Liverpool’s John Moores University Launches Immersive Arts Degree Looking at VR & AR
It'll begin later this year.
The virtual reality (VR) and augmented reality (AR) industries are continually growing and evolving, requiring fresh new talent as well as experienced minds. To encourage this, universities have begun to offer various courses to students keen on learning various aspects of this multifaceted industry. This September, Liverpool’s John Moores University will be launching a new MA in Immersive Arts to explore XR technology and storytelling.
Run by Liverpool Screen School and Liverpool School of Art and Design in dedicated lab facilities, with access to cutting-edge equipment, software and practical research expertise, the degree will enable students to experiment with making applications, prototypes and experiences in VR, AR, mixed reality (MR), projection mapping and holographics.
Housed in a brand new facility in the John Lennon Art and Design Building, the course is being developed in consultation with the industry including a number of national companies and organisations. The team running the course recently ran the Immersive Storytelling Research Symposium bringing together industry professionals and academics from across the UK.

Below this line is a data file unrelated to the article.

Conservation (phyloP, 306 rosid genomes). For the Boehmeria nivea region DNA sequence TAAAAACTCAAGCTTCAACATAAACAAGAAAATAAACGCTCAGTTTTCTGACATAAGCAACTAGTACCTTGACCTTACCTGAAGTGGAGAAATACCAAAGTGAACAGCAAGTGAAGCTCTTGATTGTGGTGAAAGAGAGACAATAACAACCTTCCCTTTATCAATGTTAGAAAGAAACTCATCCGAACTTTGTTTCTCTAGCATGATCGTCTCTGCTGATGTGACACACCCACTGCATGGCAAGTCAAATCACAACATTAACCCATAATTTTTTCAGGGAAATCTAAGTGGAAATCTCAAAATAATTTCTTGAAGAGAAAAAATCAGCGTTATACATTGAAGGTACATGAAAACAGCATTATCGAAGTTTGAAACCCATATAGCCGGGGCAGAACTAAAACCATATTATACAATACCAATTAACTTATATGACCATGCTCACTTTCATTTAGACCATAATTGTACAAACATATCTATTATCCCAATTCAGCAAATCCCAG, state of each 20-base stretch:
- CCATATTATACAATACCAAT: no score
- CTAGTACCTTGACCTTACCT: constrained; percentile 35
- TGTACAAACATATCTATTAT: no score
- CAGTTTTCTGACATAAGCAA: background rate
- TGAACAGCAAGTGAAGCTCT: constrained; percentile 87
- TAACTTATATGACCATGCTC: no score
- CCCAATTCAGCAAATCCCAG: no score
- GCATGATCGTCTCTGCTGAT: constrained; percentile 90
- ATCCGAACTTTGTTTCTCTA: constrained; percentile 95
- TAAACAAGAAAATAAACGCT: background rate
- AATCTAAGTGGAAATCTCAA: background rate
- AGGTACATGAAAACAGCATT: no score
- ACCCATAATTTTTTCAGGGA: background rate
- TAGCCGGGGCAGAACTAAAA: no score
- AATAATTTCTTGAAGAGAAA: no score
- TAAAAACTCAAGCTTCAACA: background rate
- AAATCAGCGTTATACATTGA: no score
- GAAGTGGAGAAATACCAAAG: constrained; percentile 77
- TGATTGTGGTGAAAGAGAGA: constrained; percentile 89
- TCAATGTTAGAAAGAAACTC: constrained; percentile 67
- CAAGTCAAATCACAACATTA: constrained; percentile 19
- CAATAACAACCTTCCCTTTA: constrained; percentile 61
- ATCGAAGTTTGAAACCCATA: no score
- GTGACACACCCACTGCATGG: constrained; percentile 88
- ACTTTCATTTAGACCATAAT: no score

“It’s a really exciting time to be working at the intersection of creativity, storytelling, digital arts and emerging technology. We wanted to design a course that wasn’t just focused on virtual reality headsets, although we cover that too, and we are incorporating a wide range of practical immersive technology skills into the programme. This includes spatial experience design, sensor-based projection mapping, augmented reality, binaural sound, physical-digital art practice and new capture, simulation and display techniques and technologies,” says Peter Woodbridge, Programme Leader, in a statement.
“Students on this course will be investigating and inventing new ways to engage audiences in spatial story and arts experiences by learning about what happens when our definitions of media arts go beyond the screen,” Woodbridge adds. “It’s about making new possibilities, ideas, experiences, installations and applications for engaging audiences across a number of areas.”
The MA in Immersive Arts is aimed at creators across a diverse background of skills, from film and videogames to theatre and music production. Full time the course will last one year (or two part-time) starting from £6,900 GBP. For further info head to the course website. As more universities explore XR courses, VRFocus will let you know.